Plasmid contains part a, another contains part b, another part c is simply a linear piece of DNA representing a Tet resistant backbone with the EcoRi and PstI restriction sites.

We cut Part A with EcoR1 and Xba1.
We cut Part B with Spe1 and Pst1.
We cut the Linear Backbone Part C wit EcoR1 and Pst1.

Then we combined everything into one tube using 2 ul of each part into 1 tube, and added t4 DNA ligase, hoping to get a Part A joined to Part B, because the Spe1 combines with the Xba1. And the Part A would join Part C with the EcoR1 and the Part B with Part C at the Pst1 site.

(See photo of board - )

Last week, we got nothing, so why?
Where could things go wrong?
They could go wrong at the restriction digestion reaction (less likely as process is fairly robust, and had been tested the day previously.)

Ligation reaction may not have worked.. (again less likely, process is fairly robust). If the buffer isn't mixed well it may separate.
How do we test? we could perform pcr to see if the ligation took place, using primers to amplify the ligated segment checking with gel electrophoreis to identify.

Transformation reaction - (Except we ran positive controls successfully)
Still possible to have mixed up the media, since positive used Amp instead..
Tom checked the media and found that wasn't the case.
Amount of Plasmid may not have been accurate. (The only thing we didn't physically check ahead of time.)

Pure operator/Pipetting action - such as the 30 second heating followed by kill cycle.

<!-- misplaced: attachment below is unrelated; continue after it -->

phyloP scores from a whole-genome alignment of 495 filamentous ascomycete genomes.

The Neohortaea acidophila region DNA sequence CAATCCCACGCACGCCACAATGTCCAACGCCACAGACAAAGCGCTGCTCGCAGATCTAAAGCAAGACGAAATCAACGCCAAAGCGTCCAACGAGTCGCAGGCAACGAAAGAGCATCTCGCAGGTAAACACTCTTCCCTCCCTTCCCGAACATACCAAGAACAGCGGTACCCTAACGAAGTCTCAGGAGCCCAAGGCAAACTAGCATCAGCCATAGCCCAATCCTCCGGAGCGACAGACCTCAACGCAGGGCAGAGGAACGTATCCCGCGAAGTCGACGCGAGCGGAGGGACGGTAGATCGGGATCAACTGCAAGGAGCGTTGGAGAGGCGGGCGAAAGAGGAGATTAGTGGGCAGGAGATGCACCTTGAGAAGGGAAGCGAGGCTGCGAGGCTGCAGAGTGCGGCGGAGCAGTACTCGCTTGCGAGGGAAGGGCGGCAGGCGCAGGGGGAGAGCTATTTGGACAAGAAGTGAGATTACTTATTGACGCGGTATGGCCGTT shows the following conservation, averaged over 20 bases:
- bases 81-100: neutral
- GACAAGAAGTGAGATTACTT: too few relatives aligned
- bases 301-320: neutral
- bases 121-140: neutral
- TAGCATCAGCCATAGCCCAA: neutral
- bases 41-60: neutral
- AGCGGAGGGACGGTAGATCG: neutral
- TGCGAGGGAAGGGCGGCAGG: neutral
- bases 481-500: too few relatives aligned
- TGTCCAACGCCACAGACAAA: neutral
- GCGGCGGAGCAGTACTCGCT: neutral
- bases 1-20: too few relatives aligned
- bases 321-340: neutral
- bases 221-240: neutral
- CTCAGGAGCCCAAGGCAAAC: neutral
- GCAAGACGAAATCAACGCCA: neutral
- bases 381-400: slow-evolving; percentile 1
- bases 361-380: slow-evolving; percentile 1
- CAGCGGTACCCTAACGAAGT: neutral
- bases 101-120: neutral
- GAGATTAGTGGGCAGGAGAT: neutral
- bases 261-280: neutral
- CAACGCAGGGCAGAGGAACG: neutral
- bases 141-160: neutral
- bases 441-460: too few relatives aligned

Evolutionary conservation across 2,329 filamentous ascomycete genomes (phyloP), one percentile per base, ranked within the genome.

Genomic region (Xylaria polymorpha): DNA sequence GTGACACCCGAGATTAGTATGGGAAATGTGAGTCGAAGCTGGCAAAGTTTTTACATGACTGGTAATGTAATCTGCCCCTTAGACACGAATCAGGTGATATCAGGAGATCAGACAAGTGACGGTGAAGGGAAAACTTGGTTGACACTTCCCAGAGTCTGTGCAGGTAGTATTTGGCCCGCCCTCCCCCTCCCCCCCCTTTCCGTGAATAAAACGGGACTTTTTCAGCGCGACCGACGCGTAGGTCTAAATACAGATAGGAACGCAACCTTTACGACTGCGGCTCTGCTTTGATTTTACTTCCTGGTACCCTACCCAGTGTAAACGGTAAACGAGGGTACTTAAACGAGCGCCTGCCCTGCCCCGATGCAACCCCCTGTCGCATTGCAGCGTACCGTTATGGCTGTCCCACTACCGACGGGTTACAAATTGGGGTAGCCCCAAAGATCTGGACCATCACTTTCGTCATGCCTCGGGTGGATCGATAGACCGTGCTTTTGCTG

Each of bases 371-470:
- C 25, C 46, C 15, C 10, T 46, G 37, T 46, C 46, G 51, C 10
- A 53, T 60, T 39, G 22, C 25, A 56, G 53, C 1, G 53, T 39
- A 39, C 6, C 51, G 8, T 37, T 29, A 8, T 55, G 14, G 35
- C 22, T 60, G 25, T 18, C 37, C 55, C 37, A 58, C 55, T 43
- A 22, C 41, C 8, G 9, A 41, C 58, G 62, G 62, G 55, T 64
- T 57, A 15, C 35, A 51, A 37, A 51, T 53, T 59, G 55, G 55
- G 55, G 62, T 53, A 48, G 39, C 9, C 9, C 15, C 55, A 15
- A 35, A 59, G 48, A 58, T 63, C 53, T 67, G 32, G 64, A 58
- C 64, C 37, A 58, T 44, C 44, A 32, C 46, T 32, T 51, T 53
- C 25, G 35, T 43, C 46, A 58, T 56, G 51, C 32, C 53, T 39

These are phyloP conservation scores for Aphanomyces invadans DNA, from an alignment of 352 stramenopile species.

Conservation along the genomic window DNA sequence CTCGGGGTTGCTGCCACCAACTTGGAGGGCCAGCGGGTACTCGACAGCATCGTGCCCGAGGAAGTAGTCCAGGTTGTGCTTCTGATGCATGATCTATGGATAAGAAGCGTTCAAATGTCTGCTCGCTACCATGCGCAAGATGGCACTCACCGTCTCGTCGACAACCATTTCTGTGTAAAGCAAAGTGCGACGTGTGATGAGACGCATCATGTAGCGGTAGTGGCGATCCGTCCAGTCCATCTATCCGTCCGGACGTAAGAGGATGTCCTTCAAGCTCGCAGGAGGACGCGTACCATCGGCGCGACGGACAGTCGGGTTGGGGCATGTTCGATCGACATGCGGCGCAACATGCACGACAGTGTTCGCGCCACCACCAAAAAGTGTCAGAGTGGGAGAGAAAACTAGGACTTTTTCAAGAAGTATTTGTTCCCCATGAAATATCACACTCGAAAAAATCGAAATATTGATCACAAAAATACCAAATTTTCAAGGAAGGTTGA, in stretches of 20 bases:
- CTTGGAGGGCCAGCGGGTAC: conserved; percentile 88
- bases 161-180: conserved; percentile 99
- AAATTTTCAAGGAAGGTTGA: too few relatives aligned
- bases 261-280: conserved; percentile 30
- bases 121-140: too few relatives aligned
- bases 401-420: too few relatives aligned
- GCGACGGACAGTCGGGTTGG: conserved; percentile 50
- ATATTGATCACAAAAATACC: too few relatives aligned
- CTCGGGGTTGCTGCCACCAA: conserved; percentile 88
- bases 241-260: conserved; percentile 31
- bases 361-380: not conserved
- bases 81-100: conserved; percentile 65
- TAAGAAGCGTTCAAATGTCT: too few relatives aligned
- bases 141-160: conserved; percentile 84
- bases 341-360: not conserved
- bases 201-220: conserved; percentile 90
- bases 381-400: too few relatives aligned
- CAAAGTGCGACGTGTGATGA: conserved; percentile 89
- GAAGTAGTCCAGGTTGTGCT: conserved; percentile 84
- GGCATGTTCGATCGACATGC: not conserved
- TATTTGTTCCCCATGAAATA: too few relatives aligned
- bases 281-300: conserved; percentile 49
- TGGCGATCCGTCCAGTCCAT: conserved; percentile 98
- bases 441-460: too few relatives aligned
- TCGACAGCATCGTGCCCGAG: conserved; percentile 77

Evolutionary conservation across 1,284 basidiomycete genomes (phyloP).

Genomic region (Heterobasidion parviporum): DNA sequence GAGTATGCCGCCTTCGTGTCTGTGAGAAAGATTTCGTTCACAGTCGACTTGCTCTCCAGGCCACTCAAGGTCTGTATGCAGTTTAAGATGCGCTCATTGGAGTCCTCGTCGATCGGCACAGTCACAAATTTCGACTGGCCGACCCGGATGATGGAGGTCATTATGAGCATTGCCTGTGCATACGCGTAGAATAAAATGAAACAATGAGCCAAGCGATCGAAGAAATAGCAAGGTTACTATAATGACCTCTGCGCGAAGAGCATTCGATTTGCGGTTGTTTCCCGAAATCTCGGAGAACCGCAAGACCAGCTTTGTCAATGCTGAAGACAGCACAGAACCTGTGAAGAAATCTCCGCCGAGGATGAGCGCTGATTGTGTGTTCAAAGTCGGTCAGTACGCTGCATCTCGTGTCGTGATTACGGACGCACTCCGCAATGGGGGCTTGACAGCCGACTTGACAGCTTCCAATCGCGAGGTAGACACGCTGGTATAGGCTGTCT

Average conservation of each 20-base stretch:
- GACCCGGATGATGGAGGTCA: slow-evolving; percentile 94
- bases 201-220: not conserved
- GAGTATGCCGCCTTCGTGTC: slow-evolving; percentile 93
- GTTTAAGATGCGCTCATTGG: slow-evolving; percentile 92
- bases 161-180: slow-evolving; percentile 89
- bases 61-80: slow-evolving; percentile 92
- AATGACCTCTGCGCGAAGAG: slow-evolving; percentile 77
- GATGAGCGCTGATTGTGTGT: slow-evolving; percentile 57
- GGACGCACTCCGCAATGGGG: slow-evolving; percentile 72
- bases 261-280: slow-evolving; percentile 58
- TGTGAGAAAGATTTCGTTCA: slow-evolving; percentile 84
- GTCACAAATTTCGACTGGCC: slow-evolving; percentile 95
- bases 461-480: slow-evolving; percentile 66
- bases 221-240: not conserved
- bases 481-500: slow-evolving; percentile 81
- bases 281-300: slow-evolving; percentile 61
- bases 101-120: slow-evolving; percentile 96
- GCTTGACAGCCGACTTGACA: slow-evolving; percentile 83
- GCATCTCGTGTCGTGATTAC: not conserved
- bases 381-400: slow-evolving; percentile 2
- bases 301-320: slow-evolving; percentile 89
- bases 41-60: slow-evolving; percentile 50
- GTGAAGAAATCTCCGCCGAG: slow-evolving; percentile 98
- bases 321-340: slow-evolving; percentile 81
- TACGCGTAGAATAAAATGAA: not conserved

Detection limits for Ethidium Bromide 10-15 ngs of a product.
(3600 bp ) (650 gm/b.p molar weight)
2,340,000 Grams per mole of 3600 bp molecule.
50 nanograms
(50 x 10-9) / 2,340,000 = 2.1 x 10-14 moles

Transformation rxn is 1 x 10 (-8/-9), still fairly efficient.

We did 2 things last night, we did the transformations into the stocks..

By using assembly strategies that don't use the same resistance as the parts, we can more efficiently screen out non-transformed pieces.

Previously in Genetic Engineering all parts and pieces had variorus resistances where as bb tries to create a standard.

Cells can be lost in replication due to metabolic costs, and new generations lacking the Costly programming tend to outgrow the special cells.

When designing the assembly strategy try to use a plasmid backbone with a different resistance to allow the filtration/screening of parts that didn't transform correctly.



Gel-Electrophoresis Prep Review for tonights run.

Agarose 2 % for smaller parts will create a more viscous environment.
0.8% for the larger parts will allow longer molecules to move better.

50ml final volume